Housing affordability in California fell below 20 percent and slid to the lowest level in nearly 15 years in Q2, according to just-released numbers from the California Association of Realtors.
CAR reports that 16 percent of California households could afford to purchase the $883,370 median-priced home between April-June of this year. That’s down from 24 percent in first quarter 2022 and down from 23 percent in second quarter 2021.
A minimum annual income of $199,200 was needed to qualify for the purchase of a statewide median-priced, existing single-family home in the second quarter of 2022.
Affordability for condos and townhomes also fell in Q2. Just 25 percent of California households earned the minimum income to qualify for the purchase of a $677,000 median-priced condo/townhome in the second quarter of 2022, which required an annual income of $152,800 to make monthly payments of $3,820. The second quarter 2022 figure was down from 37 percent a year ago.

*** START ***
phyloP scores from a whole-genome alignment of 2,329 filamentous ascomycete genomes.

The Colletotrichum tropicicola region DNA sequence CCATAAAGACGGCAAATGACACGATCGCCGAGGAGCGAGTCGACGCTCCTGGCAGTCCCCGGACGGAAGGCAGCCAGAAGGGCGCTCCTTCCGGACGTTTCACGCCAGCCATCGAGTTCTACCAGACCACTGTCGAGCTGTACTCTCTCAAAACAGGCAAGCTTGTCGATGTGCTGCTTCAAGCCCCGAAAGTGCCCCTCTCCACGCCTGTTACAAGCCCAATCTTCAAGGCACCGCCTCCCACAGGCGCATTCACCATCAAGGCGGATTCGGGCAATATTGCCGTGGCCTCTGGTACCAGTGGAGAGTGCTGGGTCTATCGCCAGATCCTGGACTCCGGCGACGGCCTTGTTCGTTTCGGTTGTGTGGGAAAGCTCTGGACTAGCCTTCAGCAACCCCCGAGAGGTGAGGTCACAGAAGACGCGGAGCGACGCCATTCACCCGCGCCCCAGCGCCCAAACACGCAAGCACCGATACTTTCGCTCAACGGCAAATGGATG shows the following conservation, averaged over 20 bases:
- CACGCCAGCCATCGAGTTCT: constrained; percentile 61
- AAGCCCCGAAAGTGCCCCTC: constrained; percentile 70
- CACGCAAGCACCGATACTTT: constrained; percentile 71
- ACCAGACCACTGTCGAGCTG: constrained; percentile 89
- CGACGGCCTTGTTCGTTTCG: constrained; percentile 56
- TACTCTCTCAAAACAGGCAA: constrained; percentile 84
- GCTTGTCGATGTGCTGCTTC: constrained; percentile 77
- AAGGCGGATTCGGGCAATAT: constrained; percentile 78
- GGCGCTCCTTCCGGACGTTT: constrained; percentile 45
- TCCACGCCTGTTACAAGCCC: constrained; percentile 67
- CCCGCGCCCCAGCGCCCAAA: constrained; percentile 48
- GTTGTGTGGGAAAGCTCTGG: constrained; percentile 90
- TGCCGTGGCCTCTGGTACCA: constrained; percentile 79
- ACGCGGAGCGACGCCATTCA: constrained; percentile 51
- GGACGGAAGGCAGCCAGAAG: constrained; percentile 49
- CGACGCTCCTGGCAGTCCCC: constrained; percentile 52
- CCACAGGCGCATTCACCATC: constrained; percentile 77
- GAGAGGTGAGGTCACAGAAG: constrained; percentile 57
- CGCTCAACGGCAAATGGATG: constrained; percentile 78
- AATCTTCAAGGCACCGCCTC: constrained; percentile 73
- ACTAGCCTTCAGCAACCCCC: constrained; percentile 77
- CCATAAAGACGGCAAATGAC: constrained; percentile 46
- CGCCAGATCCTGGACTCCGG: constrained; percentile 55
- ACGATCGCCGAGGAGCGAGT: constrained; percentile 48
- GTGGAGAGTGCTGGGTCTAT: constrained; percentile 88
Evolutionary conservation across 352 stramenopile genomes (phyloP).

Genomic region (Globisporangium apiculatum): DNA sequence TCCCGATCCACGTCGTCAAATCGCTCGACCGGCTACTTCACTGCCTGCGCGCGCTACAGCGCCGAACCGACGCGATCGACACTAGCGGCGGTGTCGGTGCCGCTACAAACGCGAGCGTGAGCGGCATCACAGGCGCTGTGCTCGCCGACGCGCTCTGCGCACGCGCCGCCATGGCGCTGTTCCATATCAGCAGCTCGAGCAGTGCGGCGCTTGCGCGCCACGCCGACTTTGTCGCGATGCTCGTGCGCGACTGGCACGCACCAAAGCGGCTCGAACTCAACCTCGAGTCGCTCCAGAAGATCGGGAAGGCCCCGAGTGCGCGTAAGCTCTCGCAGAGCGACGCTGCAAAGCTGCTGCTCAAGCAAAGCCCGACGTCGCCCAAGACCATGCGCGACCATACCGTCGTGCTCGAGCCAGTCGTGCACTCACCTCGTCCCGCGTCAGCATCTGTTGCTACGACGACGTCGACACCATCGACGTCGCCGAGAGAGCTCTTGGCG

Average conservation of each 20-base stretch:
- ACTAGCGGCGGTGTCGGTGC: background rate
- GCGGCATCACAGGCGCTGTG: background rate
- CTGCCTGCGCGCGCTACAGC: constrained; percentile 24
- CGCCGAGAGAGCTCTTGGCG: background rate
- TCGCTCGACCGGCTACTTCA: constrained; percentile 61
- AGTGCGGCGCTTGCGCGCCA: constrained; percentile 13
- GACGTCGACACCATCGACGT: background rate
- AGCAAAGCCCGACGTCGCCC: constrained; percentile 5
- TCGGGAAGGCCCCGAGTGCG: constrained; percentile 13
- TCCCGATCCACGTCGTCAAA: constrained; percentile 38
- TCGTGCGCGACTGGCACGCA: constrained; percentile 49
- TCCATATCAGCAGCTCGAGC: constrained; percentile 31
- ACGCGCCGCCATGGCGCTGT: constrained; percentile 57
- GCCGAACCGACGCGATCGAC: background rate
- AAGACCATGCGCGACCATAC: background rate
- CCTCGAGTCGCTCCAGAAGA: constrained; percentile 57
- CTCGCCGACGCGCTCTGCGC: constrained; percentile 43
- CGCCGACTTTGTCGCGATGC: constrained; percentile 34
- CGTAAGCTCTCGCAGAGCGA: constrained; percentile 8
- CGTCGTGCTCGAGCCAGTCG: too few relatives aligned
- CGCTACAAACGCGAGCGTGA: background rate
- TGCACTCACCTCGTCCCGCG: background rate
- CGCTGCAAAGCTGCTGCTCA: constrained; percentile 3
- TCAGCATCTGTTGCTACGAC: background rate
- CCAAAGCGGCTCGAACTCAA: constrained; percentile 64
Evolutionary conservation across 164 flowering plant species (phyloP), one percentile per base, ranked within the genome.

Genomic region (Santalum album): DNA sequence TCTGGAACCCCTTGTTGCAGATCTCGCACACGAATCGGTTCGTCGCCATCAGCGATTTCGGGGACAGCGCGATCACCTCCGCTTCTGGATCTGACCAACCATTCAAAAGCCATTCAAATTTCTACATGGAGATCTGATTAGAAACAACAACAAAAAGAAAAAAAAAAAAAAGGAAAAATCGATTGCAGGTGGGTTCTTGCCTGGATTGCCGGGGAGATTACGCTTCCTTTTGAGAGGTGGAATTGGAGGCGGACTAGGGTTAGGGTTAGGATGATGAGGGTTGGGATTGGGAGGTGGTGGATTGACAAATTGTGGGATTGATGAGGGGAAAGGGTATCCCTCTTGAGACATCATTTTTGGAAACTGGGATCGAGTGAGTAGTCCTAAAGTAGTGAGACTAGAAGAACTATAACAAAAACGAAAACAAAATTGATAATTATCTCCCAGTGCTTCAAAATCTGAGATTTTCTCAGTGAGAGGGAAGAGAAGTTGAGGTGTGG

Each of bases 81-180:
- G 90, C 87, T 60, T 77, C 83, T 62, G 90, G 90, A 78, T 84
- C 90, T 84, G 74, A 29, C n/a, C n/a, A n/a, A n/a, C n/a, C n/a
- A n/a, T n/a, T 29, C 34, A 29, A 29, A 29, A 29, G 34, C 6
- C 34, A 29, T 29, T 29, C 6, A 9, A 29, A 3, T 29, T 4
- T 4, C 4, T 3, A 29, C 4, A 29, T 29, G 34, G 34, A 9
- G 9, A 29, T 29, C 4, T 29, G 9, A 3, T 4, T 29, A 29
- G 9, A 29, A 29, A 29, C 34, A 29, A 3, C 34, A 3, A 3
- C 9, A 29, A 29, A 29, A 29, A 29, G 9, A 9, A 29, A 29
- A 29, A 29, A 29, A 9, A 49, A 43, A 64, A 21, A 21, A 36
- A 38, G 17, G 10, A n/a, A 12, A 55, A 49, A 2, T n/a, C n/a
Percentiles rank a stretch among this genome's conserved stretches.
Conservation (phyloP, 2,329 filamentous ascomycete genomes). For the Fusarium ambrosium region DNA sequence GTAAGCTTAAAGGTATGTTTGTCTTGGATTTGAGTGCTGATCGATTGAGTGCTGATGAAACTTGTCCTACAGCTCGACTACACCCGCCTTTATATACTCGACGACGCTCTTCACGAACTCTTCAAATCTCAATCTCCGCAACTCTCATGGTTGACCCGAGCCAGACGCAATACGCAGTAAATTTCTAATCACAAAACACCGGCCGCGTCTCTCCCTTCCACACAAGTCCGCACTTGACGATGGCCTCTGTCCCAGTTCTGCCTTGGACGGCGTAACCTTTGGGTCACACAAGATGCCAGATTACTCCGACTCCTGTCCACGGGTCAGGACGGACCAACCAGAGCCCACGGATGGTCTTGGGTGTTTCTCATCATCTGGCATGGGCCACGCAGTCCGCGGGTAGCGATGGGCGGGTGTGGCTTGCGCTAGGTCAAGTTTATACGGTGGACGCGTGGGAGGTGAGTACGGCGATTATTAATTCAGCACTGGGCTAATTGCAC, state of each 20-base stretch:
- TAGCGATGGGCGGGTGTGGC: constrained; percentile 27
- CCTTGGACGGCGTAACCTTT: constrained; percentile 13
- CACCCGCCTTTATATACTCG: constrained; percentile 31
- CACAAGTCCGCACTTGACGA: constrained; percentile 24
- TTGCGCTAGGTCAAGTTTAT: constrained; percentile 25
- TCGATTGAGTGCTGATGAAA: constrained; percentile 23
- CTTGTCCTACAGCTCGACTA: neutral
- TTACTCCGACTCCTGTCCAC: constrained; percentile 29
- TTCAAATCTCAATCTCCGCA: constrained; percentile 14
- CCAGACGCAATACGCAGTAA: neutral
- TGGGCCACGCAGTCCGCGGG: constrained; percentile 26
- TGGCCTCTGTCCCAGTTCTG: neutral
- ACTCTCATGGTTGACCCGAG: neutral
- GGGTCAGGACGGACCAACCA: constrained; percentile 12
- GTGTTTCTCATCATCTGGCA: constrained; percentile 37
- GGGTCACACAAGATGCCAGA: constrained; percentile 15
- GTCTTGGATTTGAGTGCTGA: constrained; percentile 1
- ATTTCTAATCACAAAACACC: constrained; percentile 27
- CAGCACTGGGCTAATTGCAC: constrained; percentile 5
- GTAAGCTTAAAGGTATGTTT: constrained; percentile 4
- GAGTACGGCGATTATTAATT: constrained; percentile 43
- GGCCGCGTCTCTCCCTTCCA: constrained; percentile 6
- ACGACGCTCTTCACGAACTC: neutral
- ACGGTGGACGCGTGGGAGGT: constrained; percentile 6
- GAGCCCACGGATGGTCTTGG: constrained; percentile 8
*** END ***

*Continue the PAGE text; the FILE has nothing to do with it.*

In NorCal, the nine-county San Francisco Bay Area, saw declines from the previous quarter in all counties. Alameda County and Napa tied for the least affordable Bay Area counties, at just 15 percent of households able to purchase the $1,500,000 and $1,005,000 median-priced home, respectively. Solano County was the most affordable, with 28 percent of households affording the $625,000 median-priced home.